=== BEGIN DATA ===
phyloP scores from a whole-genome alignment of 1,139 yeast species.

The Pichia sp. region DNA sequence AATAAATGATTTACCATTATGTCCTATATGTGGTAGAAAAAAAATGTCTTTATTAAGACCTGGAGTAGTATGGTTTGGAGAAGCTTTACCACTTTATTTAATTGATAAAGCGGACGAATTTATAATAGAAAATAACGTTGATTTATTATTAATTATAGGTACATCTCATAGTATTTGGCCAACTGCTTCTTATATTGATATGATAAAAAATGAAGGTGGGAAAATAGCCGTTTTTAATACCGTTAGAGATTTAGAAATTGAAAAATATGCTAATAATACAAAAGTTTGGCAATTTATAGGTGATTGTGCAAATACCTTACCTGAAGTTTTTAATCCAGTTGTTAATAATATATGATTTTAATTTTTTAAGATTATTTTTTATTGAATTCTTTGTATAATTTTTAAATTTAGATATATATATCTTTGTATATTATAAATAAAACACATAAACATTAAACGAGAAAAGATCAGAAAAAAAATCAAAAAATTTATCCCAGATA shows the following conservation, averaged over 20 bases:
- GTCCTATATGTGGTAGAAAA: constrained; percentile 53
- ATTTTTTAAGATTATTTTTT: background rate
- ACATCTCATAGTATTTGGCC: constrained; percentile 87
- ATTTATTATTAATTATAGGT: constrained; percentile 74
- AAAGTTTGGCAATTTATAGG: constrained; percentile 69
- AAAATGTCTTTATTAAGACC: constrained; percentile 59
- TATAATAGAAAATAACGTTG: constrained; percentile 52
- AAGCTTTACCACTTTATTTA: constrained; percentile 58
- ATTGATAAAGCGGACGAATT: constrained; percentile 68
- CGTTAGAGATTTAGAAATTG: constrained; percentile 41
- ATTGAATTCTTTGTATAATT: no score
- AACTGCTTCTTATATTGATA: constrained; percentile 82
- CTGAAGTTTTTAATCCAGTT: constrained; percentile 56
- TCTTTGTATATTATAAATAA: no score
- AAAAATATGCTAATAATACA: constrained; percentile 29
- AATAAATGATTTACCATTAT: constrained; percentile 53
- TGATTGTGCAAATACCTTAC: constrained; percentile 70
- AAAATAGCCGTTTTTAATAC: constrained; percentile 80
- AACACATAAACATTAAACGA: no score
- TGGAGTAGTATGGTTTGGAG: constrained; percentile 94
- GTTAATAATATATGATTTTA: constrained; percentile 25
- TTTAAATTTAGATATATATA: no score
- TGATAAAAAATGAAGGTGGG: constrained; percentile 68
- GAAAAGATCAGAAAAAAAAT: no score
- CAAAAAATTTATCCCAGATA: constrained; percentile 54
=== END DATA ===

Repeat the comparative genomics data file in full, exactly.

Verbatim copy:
phyloP scores from a whole-genome alignment of 1,139 yeast species.

The Pichia sp. region DNA sequence AATAAATGATTTACCATTATGTCCTATATGTGGTAGAAAAAAAATGTCTTTATTAAGACCTGGAGTAGTATGGTTTGGAGAAGCTTTACCACTTTATTTAATTGATAAAGCGGACGAATTTATAATAGAAAATAACGTTGATTTATTATTAATTATAGGTACATCTCATAGTATTTGGCCAACTGCTTCTTATATTGATATGATAAAAAATGAAGGTGGGAAAATAGCCGTTTTTAATACCGTTAGAGATTTAGAAATTGAAAAATATGCTAATAATACAAAAGTTTGGCAATTTATAGGTGATTGTGCAAATACCTTACCTGAAGTTTTTAATCCAGTTGTTAATAATATATGATTTTAATTTTTTAAGATTATTTTTTATTGAATTCTTTGTATAATTTTTAAATTTAGATATATATATCTTTGTATATTATAAATAAAACACATAAACATTAAACGAGAAAAGATCAGAAAAAAAATCAAAAAATTTATCCCAGATA shows the following conservation, averaged over 20 bases:
- GTCCTATATGTGGTAGAAAA: constrained; percentile 53
- ATTTTTTAAGATTATTTTTT: background rate
- ACATCTCATAGTATTTGGCC: constrained; percentile 87
- ATTTATTATTAATTATAGGT: constrained; percentile 74
- AAAGTTTGGCAATTTATAGG: constrained; percentile 69
- AAAATGTCTTTATTAAGACC: constrained; percentile 59
- TATAATAGAAAATAACGTTG: constrained; percentile 52
- AAGCTTTACCACTTTATTTA: constrained; percentile 58
- ATTGATAAAGCGGACGAATT: constrained; percentile 68
- CGTTAGAGATTTAGAAATTG: constrained; percentile 41
- ATTGAATTCTTTGTATAATT: no score
- AACTGCTTCTTATATTGATA: constrained; percentile 82
- CTGAAGTTTTTAATCCAGTT: constrained; percentile 56
- TCTTTGTATATTATAAATAA: no score
- AAAAATATGCTAATAATACA: constrained; percentile 29
- AATAAATGATTTACCATTAT: constrained; percentile 53
- TGATTGTGCAAATACCTTAC: constrained; percentile 70
- AAAATAGCCGTTTTTAATAC: constrained; percentile 80
- AACACATAAACATTAAACGA: no score
- TGGAGTAGTATGGTTTGGAG: constrained; percentile 94
- GTTAATAATATATGATTTTA: constrained; percentile 25
- TTTAAATTTAGATATATATA: no score
- TGATAAAAAATGAAGGTGGG: constrained; percentile 68
- GAAAAGATCAGAAAAAAAAT: no score
- CAAAAAATTTATCCCAGATA: constrained; percentile 54